Restoring iron deficiency with IV ferric carboxymaltose improves exercise capacity in HF patients
Effect of Ferric Carboxymaltose on Exercise Capacity in Patients with Iron Deficiency and
Chronic Heart Failure (EFFECT-HF): A Randomized, controlled studyPresented on AHA Scientific Sessions 2016 by: D.J. van Veldhuisen, University Medical Center Groningen, Groningen, Netherlands
Restoring iron deficiency with IV ferric carboxymaltose (FCM) improves exercise capacity in patients with heart failure (HF).
Iron deficiency is a frequent comorbidity in patients with stable HF and in patients that are admitted to the hospital due to worsening HF. This is associated with impaired functional capacity, a poor quality of life and increased mortality. Iron deficiency can result from reduced oxygen delivery due to a hemoglobulin (Hb) decrease or from impaired O2 utilization through the reduction of aerobic enzymes. Both a reduction in O2 delivery and utilization results in reduced peak oxygen consumption (pVO2). pVO2 is an important prognostic factor in HF patients and even a modest increase has been associated with a more favourable outcome. Prior studies including FAIR-HF and CONFIRM-HF already confirmed benefit of FCM in iron deficient HF patients.
To validate this, the multicentre, open label, randomized, assessor-blinded and standard of care-controlled EFFECT-HF trial assessed whether restoring iron deficiency using IV FCM would improve cardiopulmonary exercise tolerance in symptomatic HF patients. Therefore, the maximum pVO2 was measured in 174 patients with HF NYHA class II/III and a left-ventricular ejection fraction (LVEF) ≤45%, a pVO2 of 10-20 mL/kg/min, BNP > 100 pg/mL and/or NT-proBNP >400 pg/mL, a Hb <15 g/dL and iron deficiency (serum ferritin <100 ug/L or 100-300 ug/L if TSAT <20%). Patients were randomized to FCM, which was administered at day 0, week 6 and week 12 or standard of care (SoC). At week 24, the pVO2 was measured.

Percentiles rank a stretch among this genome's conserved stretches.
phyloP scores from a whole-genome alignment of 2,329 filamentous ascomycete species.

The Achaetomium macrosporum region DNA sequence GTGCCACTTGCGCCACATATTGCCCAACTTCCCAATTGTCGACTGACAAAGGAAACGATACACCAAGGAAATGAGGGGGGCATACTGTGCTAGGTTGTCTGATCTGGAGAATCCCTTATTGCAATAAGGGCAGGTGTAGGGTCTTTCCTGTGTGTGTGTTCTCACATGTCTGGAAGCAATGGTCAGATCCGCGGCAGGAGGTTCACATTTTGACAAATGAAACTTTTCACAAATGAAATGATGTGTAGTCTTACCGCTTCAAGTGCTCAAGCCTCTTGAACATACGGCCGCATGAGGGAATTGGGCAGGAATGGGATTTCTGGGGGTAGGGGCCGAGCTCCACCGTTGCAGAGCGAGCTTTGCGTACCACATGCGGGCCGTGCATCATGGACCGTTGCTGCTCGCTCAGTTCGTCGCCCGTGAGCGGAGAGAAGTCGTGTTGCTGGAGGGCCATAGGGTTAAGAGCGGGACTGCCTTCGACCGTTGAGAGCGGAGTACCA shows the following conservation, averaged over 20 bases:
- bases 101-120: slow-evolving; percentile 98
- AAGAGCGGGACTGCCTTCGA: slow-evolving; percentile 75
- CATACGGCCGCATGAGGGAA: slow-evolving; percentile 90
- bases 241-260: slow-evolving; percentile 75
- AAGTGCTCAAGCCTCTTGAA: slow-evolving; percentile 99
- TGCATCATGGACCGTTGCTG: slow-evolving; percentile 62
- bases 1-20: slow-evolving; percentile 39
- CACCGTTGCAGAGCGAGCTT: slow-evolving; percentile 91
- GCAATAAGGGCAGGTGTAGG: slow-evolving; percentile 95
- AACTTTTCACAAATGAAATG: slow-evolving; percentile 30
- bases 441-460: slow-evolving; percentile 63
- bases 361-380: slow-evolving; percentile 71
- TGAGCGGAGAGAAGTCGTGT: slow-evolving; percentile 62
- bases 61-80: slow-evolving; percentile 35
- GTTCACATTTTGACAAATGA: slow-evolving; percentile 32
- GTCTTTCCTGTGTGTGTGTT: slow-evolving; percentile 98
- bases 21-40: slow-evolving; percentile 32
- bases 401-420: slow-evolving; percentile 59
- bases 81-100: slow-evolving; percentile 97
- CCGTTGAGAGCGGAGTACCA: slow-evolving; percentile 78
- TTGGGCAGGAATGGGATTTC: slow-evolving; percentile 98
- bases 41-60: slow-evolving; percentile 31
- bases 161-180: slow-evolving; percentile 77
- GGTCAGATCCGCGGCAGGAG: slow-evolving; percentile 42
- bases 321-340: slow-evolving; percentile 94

The results showed that the iron-related parameters ferritin, TSAT and Hb were all enhanced from baseline in FCM-treated patients, whereas sTfR was reduced in these patients. These differences were significantly different from differences observed in SoC patients. Moreover, the primary endpoint pVO2 was improved in FCM-treated patient compared to SoC patients; the adjusted changes from baseline were approximately -0,2 mL/kg/min for treated patients and -1,2 mL/kg/min for SoC patients (p=0.02). Furthermore, the carbon dioxide production relationships (VE/VCO2 slope) were comparable between both groups. On the other hand, the numbers of hospitalizations slightly increased from 15.3 to 30.7%, whereas the mortality was 0% for FCM-treated patients and 4.7% for SoC patients. Also the frequency of adverse events (AEs) was higher in FCM-treated patients. This concerned any AE (60% vs. 48.2% for SoC), severe AE (14.8% vs. 9.4% for SoC), serious AE (31.8 vs. 18.8% for SoC), treatment-related event (9.1% vs. none for SoC) and severe treatment-related AE (3.4% vs. non for SoC). In contrast, AEs leading to study drug withdrawal (2.3% vs. 5.9% for SoC) or death (none vs. 5.9%) were lower in FCM-treated patients.
Overall, there was as significant improvement in peak VO2 for patients treated with FCM compared to SoC patients. This shows that FCM improves exercise capacity and symptoms and confirm and extend the findings of previous FCM study results.
- Our reporting is based on the information provided during the AHA congress –